Last year a third boy married into our mix. So now there are five to pick from and that has improved the odds. It especially helps that he's still trying to earn brownie points with us. His wife is in graduate school and too busy to cause any trouble. Of course, she's also too busy to play with us. Our oldest has done a good job living on her own the past couple of years, but she's too far away and I hope she moves back to our state soon. The older son is the entertainer of the family, and while he's not in school at the moment, he's pleasant to have at home and is really getting along with his brother. Our fourteen year old has his video game issues, but he hasn't hit the "disgusted with parents" stage.

So who is my favorite today? I don't know, I'll have to think about it.

UPDATE: Both boys were in the den this afternoon when I mentioned I wrote about them - about who's my favorite.

"I'm your favorite. You didn't want him to move back home and you don't like doing his laundry."

"That's crap! I'm your favorite, I've always been your favorite, and you know it. Besides, you love my goatee."

We'll find out if they're interested in the issue enough to post a comment!

Monday, June 22, 2009


I don't cook a lot, but there are a few (chocolate) items that generally turn out well. My chocolate chip cookies and my Christmas time fudge approach legendary status among family and friends. I can throw down chocolate chip cookies in my sleep. My fudge is the perfect gift for the client who already has everything money can buy.

Then there is my chocolate cinnamon sheet cake, my husband's favorite. It's made from scratch with a cooked icing as well. Nothing complicated, just not out of a box. For years it was a staple dessert for family celebrations and dinner with friends. Not so much anymore.

Sometime starting about ten years ago, things just began to go wrong. That's about when my kids hit middle school and the household activity level ratcheted up. That's about when I started having to use my adding machine to add two plus three. That's about when somebody cursed my chocolate cinnamon cake.

The family joke became "What did Mom do to the cake this time?"

I have made the cake without baking soda - it's flat. I have made it without vanilla - it's tasteless. I have made it without cinnamon - it's boring. I have made it without eggs - it's a disaster. I've made it with too little or too much cocoa or milk. These ingredients are measured in tablespoons (four or six) and I either lose count (no adding machine in the kitchen) or I mistake the spoon which holds one and a half tablespoons for the correct single tablespoon.

I have undercooked the icing - it's runny. And trust me, you can't save it by just adding more powdered sugar. I've overcooked the icing - it's so thick you can't cut if with a knife, much less spread it or enjoyably eat it.

The last few times I've studied the recipe, crossed my fingers and it's been okay. On Sunday, breathing a little easier, I made the chocolate cinnamon cake for the father of my children. It's the least I can do for the man who puts up with our knuckleheads. Unfortunately, something distracted me during the icing preparation. The butter cooked down before I added the other ingredients, but I didn't think that would make a difference. Evidently it did. The icing turned out rather runny with not quite the right flavor. I'm blaming it on the dog.

Sigh. Cursed again.

Thursday, June 18, 2009

Have to Smile

My son is playing his trumpet.

My dog is either trying to harmonize or make a new friend.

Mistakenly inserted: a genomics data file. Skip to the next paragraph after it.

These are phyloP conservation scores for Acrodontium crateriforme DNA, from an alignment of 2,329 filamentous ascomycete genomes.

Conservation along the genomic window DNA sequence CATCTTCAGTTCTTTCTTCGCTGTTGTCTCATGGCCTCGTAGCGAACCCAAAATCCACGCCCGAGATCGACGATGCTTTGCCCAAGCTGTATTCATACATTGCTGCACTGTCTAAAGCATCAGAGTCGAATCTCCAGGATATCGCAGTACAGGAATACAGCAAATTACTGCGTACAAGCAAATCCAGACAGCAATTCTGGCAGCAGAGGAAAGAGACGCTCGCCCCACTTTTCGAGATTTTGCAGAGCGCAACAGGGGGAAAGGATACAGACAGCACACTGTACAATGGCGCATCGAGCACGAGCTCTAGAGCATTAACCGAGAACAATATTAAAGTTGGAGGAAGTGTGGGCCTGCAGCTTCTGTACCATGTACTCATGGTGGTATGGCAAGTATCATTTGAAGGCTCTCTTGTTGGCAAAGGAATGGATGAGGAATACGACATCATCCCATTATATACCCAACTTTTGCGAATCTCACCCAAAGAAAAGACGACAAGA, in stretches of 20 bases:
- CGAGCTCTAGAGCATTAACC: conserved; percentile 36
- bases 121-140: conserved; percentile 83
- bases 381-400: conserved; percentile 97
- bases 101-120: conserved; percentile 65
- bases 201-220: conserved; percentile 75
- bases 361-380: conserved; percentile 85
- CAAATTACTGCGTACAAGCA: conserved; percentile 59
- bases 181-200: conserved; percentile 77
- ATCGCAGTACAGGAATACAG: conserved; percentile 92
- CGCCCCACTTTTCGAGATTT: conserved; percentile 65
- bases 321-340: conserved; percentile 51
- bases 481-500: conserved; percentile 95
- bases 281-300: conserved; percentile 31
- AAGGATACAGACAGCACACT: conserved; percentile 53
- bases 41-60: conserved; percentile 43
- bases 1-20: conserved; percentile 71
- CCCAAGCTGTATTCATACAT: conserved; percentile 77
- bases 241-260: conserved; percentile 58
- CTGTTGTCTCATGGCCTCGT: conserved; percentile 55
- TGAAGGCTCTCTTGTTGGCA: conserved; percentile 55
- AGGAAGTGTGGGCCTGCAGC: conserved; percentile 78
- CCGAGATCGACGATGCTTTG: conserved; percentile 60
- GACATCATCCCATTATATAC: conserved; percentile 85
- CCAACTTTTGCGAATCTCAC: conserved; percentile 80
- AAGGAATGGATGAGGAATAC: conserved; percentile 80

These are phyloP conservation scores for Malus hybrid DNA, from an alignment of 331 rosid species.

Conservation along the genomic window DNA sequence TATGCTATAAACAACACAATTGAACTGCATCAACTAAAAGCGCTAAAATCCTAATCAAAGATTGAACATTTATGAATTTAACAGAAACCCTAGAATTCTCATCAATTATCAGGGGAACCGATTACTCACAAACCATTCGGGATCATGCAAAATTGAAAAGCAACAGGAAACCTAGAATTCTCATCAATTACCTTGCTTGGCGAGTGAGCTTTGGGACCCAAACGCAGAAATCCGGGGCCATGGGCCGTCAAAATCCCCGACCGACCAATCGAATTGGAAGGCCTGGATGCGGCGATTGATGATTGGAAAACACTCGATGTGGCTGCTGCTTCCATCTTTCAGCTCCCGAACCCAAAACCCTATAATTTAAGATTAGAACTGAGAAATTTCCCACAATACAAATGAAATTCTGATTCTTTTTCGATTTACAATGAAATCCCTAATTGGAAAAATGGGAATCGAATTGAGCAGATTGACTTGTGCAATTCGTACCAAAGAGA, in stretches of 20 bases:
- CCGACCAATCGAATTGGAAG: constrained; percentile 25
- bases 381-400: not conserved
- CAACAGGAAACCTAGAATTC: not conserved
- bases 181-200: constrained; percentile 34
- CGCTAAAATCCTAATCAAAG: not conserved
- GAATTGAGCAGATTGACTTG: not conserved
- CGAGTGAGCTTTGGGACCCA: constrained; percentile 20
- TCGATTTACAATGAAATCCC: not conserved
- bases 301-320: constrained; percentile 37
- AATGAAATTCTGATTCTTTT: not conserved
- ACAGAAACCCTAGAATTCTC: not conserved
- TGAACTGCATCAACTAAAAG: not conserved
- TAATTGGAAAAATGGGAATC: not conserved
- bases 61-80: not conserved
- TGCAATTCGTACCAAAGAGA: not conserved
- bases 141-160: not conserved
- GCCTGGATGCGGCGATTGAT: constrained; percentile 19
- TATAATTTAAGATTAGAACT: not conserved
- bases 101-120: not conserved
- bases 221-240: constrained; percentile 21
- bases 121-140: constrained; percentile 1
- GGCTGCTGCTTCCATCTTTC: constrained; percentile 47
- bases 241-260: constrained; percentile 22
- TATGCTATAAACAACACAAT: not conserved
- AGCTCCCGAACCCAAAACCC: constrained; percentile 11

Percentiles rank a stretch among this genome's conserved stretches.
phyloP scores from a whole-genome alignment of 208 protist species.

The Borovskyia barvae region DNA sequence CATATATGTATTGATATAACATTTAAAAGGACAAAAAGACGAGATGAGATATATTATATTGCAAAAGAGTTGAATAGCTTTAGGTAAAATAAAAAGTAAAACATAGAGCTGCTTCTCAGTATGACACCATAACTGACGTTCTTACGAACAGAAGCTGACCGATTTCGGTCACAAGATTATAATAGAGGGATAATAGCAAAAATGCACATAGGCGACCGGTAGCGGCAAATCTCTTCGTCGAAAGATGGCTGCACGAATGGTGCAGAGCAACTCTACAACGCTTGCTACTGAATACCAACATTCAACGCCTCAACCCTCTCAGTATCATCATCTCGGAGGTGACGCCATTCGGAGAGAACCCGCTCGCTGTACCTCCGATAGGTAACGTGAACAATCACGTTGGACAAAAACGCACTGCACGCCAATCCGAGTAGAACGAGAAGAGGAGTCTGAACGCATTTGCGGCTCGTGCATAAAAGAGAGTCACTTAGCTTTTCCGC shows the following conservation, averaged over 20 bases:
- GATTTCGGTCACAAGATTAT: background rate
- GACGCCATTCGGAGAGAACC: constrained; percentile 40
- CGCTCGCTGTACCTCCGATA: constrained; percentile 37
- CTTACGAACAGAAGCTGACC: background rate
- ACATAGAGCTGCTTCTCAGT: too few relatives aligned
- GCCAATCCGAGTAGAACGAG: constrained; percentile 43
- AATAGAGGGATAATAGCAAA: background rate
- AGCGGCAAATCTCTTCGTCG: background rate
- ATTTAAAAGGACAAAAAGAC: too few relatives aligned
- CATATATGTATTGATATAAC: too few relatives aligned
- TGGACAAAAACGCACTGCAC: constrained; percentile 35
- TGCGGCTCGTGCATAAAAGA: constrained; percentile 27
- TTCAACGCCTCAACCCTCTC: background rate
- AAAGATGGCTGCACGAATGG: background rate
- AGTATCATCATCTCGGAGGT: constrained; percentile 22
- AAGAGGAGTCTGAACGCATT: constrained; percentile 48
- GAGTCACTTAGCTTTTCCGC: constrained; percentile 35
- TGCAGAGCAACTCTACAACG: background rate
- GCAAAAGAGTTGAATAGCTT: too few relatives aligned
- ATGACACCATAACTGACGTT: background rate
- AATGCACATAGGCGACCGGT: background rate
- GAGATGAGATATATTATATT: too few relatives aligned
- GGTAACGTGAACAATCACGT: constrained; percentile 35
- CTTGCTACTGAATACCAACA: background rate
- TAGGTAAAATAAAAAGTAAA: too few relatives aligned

You haven't lived until you've owned a yodeling dog.

Tuesday, June 16, 2009

Taking a Pass

Our younger daughter was an athlete in school. Beginning age eleven, she played AAU basketball, a select basketball league for players with more talent and drive than average. My husband and I loved to watch her compete and did all we could to support her ambition to improve. (That little girl is now twenty-three and still loves to play basketball.)

During the second or third year, when she was twelve or thirteen, we were approached by an AAU coach about whether she would be interested in playing on the team he coached and substantially funded. He was a retired professional baseball player in his mid thirties who enjoyed basketball. It was quite flattering to have our child courted by a coach with his background of athletic success. And with his sponsorship of the team, it would have saved us some dollars as well.

But after thinking about it we decided to pass on that opportunity and stay with the team she was already on. It seemed just a little odd that a relatively young, attractive man would choose to spend himself that way. The vague feeling of uneasiness was enough to dismiss the opportunity.

Today the coach was convicted of sexually assaulting one of the girls on the team (when she was twelve) and he is awaiting a second trial with respect to another victim. The first victim eventually told the police a couple of years ago. Her parents were the last to know. The girl testified "I felt like if they knew, they would blame themselves. It's not their fault. It's not my fault."

I read the description of the trial in the newspaper today. My heart breaks for those parents who trusted that man and let him into their home and family. You want so much what is best for your children. Someone comes into your sphere and tells you how talented and special your child is. He says what a privilege to help support that talent. And you think "Wow, my girl must really be special to get that kind of attention." Et cetera, et cetera.

I can understand how the mom and dad were deceived. They were deceived by someone who they thought had their child's best interests at heart. It was outside the realm of possibility that someone they admired and trusted could hurt a child, their child. Thank God that dad's testimony was able to help convict this horrible man. Good parents do the best they can. Sometimes terrible things happen.

I can't tell you why we had reservations when others did not. In this case we just happened to find out we were right. I wish for the sake of those other little girls that we had been wrong. But thankfully some courageous young ladies and their families are making sure the "coach" is retired from life, not just baseball.